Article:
February 1, 2023

Ireland Abortion Rights Activists Oppose Hospital Deal

5 min read


DUBLIN – The Irish government has postponed a decision on plans to hand over control of a 8 840 million state-funded maternity hospital to a charity set up by order of Catholic nuns. Abortion rights activists and opposition politicians are fighting the plan, saying they fear the charity could apply Catholic ideology to abortion and other issues in running the hospital.

The Irish cabinet was set to approve the plan on Tuesday, but postponed the decision for at least two weeks amid growing public controversy, partly due to a response to a leak in the United States. Happened A draft opinion Which suggested that the Supreme Court could reverse. Ro v. WadeHistoric decision on abortion rights.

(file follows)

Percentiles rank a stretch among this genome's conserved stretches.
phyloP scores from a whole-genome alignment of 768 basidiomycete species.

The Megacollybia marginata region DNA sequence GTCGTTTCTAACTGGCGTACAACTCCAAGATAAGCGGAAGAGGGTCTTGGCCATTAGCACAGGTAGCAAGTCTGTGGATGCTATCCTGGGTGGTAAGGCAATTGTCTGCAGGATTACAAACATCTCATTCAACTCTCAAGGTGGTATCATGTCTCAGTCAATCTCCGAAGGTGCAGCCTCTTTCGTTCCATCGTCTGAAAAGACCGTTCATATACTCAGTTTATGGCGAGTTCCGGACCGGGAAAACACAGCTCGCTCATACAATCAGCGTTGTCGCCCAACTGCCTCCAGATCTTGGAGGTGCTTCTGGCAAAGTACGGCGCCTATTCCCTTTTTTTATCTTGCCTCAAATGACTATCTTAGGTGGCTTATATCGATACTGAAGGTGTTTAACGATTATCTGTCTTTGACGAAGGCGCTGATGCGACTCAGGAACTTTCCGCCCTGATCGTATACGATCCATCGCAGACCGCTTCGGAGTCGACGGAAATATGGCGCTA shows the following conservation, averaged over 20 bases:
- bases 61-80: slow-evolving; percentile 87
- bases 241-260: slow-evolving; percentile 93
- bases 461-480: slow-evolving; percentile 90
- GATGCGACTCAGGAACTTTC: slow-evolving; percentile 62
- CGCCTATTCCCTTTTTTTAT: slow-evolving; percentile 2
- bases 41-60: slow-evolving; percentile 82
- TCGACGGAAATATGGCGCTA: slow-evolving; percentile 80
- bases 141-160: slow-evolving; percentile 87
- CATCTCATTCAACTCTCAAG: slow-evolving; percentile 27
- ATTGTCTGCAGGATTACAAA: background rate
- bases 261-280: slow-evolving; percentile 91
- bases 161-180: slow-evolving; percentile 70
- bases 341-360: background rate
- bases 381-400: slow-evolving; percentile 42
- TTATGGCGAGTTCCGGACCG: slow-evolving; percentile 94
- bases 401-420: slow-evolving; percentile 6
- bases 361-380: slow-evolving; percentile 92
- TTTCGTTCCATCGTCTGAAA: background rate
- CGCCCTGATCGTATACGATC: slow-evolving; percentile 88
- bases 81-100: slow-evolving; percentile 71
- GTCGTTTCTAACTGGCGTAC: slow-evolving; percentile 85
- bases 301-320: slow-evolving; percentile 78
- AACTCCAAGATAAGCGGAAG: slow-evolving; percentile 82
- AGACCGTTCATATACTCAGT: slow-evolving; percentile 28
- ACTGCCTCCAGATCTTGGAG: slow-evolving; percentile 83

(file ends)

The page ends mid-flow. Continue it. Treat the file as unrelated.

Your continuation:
Bernie Lennon, chairwoman of the Maternity Hospital activist group, said she believed the Supreme Court’s revelation would strengthen public protest against the plan in Ireland. His group wants the state to take full ownership of the new hospital to protect public investment and ensure it provides abortion, contraception and voluntary sterilization services.

“Reproductive rights and reproductive justice are threatened on both sides of the Atlantic,” she said. “Productive rights are a global movement, and we will support each other.”

More than 50 physicians working at the existing hospital, the National Maternity Hospital, signed an open letter in support of the government’s plan to transfer the hospital to a charity. Health Minister Stephen Donnelly said fears of religious interference were unfounded, noting that the new hospital’s constitution stated that it would provide “medically appropriate and legally permitted healthcare services”. Will offer a full range of